The oversight body would be chaired by Dowell, and Ald. Matt Martin (47) would serve as vice chair. Martin had worked with Ald. Daniel La Spata (1) and Ald. Jeanette Taylor (20) to push for the subcommittee, he told The Daily Line.
But while Lightfoot’s budget proposal has garnered support from multiple aldermen who were initially critical of her office’s decision to incorporate federal stimulus dollars into the budget instead of rolling the cash out right away, Lightfoot’s negotiation with the City Council’s Latino Caucus was more contentious as leaders doubled-down on their effort to work racial parity into the budget.
Villegas earlier this month filed a resolution (R2021-1077) calling for the creation of a “Hispanic Inclusion Plan” to push the city closer to racial parity among city employees, particularly those in top leadership positions.
The resolution was filed days after the caucus held a contentious meeting with Lightfoot, in which the mayor rejected a 10-part list of demands the caucus put in front of her.
Members of the Latino Caucus have also used committee confirmations of Lightfoot’s various appointments to advocate for more Latino representation among city ranks and voted against an O'Hare Airport concession agreement, saying city aviation officials were not doing enough to attract Latino firms to get involved.
- O’Hare concession agreement clears divided committee as Latino aldermen question its ‘parity’ and ‘equity’
At the same time, the 20-member Aldermanic Black Caucus had pushed Lightfoot to redirect her proposed $31.5 million guaranteed income pilot toward boosting anti-violence outreach efforts.
“There are plenty of opportunity areas in the budget, a lot of which is largely undefined — the definition has not been fully baked as of yet,” Ald. Jason Ervin (28) told The Daily Line last week, citing the guaranteed income plan as an example. “There are opportunities to move in a direction we think is beneficial for communities on the South and West Side.”
And organizers are planning at least one rally outside City Hall Wednesday morning in a final effort to demand more dollars be invested mental health, affordable housing and homelessness instead of the Chicago Police Department and so-called “big banks.”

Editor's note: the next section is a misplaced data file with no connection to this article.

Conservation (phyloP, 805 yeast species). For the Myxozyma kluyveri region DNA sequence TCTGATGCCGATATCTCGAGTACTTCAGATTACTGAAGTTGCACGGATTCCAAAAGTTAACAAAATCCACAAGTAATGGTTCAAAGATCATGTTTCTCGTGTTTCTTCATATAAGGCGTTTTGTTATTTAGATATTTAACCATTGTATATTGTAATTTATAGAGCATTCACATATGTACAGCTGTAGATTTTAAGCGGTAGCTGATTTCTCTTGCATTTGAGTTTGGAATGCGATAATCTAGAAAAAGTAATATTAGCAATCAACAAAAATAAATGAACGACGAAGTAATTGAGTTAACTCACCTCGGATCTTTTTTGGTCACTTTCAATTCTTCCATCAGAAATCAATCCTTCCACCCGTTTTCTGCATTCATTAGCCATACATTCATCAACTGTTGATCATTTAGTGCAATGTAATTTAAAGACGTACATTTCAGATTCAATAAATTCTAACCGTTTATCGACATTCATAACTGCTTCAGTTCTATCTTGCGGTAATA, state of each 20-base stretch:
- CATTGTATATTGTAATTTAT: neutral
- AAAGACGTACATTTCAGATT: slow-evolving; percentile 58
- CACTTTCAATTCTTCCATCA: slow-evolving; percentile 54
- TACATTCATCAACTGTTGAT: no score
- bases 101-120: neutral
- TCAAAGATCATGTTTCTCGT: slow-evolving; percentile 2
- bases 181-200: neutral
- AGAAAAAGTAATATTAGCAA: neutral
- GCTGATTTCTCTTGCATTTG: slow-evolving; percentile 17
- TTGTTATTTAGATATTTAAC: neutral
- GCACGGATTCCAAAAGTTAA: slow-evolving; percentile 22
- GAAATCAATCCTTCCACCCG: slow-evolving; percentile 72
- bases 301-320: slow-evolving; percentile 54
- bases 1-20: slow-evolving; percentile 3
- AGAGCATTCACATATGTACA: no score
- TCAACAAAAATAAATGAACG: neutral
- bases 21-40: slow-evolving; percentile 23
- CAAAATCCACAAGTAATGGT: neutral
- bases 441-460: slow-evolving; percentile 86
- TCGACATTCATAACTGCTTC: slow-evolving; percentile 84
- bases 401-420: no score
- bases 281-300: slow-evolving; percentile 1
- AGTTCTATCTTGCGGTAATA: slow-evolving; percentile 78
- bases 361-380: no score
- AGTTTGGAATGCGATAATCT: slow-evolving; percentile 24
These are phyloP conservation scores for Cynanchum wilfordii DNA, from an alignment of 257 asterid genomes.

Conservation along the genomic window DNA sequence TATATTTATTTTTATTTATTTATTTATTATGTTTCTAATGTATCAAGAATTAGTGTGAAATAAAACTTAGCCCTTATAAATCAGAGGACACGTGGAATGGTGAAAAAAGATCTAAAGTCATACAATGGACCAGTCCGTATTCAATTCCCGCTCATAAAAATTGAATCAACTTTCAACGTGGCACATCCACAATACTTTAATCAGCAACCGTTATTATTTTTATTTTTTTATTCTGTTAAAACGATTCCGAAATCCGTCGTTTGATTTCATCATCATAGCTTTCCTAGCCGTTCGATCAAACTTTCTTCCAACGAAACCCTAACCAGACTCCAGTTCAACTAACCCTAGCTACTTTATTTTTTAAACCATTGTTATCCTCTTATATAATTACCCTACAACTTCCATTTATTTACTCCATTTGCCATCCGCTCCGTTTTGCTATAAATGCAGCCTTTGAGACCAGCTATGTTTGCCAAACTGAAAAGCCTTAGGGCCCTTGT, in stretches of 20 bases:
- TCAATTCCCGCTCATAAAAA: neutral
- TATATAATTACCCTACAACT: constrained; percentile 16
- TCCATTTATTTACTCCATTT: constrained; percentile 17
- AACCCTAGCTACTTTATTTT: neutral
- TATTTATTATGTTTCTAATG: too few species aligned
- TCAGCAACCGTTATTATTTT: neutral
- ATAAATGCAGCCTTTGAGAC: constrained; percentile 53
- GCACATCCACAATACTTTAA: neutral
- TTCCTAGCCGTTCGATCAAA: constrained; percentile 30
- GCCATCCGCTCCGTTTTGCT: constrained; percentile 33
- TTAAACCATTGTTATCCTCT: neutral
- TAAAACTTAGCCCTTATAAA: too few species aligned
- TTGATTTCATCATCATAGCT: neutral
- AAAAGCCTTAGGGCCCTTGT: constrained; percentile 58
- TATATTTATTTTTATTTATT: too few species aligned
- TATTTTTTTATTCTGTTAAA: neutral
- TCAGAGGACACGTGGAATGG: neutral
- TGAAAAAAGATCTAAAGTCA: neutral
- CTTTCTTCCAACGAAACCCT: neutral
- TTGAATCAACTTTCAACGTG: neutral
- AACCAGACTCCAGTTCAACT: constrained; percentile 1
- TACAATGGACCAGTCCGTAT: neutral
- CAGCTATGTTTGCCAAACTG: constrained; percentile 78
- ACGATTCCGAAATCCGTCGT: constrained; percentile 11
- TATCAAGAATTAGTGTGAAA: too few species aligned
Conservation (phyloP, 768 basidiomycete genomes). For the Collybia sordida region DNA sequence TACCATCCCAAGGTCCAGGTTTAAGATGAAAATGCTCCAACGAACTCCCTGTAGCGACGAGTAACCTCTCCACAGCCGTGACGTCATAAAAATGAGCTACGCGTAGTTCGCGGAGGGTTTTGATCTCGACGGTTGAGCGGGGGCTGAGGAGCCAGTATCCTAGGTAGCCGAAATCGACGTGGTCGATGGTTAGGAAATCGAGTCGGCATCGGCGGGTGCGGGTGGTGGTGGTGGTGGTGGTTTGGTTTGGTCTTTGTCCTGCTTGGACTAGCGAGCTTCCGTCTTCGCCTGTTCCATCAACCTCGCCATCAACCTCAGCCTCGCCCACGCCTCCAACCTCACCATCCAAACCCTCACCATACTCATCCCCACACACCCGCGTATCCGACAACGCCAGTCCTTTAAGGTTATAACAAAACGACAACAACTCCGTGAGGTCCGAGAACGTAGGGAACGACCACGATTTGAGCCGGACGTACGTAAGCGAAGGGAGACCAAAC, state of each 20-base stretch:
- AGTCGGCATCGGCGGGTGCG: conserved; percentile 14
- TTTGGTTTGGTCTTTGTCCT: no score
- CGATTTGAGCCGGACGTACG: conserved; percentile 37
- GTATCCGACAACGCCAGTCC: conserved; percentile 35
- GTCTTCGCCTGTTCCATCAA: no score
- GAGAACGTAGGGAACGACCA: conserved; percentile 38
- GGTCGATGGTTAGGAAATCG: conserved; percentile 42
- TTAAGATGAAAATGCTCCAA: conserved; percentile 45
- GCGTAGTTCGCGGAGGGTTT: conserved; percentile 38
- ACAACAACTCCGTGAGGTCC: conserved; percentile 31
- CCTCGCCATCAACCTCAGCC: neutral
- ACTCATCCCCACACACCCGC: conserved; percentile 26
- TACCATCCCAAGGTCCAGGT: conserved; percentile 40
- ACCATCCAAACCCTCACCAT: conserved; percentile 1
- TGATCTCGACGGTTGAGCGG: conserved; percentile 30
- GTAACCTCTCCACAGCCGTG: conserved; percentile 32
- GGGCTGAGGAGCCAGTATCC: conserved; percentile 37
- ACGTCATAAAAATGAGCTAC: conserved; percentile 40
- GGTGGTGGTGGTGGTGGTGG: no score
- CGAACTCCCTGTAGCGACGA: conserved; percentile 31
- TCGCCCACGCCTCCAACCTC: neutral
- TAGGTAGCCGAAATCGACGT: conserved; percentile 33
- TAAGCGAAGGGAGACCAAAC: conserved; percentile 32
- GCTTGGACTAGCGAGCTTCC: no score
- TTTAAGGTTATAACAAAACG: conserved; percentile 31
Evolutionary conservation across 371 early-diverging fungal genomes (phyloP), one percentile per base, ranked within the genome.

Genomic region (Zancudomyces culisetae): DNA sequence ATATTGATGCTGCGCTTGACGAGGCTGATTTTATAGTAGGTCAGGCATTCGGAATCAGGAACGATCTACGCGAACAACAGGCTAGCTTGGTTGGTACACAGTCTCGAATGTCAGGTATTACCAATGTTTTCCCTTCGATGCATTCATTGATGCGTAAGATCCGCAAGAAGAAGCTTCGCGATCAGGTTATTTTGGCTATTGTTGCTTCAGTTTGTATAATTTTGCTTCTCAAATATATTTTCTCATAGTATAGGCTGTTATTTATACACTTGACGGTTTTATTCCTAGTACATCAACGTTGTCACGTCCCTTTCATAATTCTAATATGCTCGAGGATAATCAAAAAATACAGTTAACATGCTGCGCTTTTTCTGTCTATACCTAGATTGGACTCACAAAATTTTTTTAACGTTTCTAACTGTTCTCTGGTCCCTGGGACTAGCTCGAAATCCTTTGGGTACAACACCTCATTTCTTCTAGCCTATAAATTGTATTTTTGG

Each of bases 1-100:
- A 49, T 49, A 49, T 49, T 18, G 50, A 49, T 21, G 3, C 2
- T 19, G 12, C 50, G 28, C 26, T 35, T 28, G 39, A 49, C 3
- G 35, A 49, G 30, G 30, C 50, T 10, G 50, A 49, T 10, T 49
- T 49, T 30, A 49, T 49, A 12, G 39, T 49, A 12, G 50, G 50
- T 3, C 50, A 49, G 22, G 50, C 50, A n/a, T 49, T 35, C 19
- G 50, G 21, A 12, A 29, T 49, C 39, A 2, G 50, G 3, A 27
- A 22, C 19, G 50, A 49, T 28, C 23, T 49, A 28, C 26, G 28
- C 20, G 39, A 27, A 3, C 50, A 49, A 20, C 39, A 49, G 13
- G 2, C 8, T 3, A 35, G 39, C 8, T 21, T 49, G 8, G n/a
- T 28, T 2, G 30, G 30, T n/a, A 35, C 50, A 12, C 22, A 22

The Chicago Budget Coalition — composed of progressive labor unions, community organizations and elected officials — is planning to begin its rally at 8:30 a.m. outside City Hall.
“While there are commitments in this budget that would not have been possible without years of organizing, the [rally] is aimed at calling attention to the vast array of public services still needed for communities to survive while hundreds of millions of dollars are siphoned off to big banks and the police,” according to a news release from the coalition.
“This citywide coalition will not stop fighting until we defund the police, tax the rich and use that money to reopen every public mental health clinic, end homelessness, provide clean water, safe neighborhoods, good schools and more. It is past time we build a city where ALL Chicagoans can thrive,” the news release closes.
Additional items set for approval on Wednesday include:
A2021-157 — Lightfoot’s appointment of Luis Gutierrez, founder and CEO of the immigration legal services group Latinos Progresando, to the Chicago Housing Authority Board of Commissioners. Gutierrez is not related to the former Chicago congressman of the same name.
O2021-4066 — Sale of eight city-owned parcels at 6411-13 S. Cicero Ave. in the 13th Ward to GW Property Group for the development of a drive-thru Starbucks. The lot was appraised this year at $1.6 million but the city bumped down its sale price to $825,000 after discovering “environmental contamination…due to prior usage,” according to briefing materials. The site had previously been home to a used car sales lot but has sat vacant for years, Quinn said during a housing committee meeting. The city had sold the property to Culver's, but the restaurant chain "walked away" upon finding contamination, he said.
O2021-4132 — An ordinance authorizing the Department of Housing to issue $3 million in federally backed Multi-Family Program Funds to Chicago House and Social Service Agency so it can acquire and renovate a 13-unit affordable building at 1650 W. 63rd St. in the 15th Ward. The building was previously operated as Clara's Place by the late Clara Kirk, who was known as the "Mother of Englewood" for the transitional housing facilities that she established and operated, according to Kara Breems, financial planning analyst with the city’s housing department.
O2021-4195 — An ordinance granting developers R2 Companies and Blue Star Properties Class L historic tax credits to transform the Morton Salt shed at 1357 N. Elston Ave. in the 27th Ward. into a 4,000-ticket theater. The plan to remake the four-acre salt shed site while keeping the iconic exterior structure intact has steadily marched through a series of city approvals this year, including by achieving historic landmark status so that the “Morton Salt” logo and umbrella girl illustration remain to greet concertgoers. The plan also calls to add restaurants and 61,000 square feet of office space to the site.
All additional items included in The Daily Line’s coverage of the housing and economic development committee meetings are also up for approval.
Meetings & Agendas